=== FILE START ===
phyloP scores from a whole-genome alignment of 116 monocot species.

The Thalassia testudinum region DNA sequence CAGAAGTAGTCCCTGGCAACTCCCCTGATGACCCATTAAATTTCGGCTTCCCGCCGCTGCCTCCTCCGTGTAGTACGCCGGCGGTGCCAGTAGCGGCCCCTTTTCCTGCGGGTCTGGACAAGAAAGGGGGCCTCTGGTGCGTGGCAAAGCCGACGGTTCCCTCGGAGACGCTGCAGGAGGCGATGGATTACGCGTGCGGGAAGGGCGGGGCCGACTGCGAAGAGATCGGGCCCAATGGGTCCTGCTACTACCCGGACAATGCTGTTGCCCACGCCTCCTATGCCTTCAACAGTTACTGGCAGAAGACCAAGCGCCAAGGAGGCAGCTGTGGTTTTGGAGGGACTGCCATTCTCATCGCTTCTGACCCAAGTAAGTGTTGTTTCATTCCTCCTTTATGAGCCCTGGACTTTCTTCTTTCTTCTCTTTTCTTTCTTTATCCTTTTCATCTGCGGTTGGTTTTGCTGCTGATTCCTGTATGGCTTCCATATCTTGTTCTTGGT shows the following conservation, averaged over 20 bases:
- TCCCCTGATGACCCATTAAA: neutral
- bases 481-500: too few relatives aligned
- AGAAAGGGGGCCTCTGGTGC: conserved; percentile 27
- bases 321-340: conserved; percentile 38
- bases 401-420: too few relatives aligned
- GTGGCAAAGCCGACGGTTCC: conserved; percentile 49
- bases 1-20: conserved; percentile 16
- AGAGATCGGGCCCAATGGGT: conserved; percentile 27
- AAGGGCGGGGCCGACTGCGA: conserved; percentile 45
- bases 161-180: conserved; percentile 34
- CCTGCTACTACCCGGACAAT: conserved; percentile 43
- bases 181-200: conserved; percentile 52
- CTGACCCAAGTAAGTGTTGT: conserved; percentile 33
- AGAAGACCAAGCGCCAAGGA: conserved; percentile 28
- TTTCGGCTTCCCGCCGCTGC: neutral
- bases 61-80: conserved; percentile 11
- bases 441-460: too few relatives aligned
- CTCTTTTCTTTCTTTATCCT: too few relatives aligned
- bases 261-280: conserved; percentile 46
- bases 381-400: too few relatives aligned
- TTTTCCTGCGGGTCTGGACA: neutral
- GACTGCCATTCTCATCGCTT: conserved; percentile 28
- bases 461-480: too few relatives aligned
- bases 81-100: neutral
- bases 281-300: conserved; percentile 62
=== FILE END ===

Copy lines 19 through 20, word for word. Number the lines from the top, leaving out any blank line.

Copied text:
- bases 441-460: too few relatives aligned
- CTCTTTTCTTTCTTTATCCT: too few relatives aligned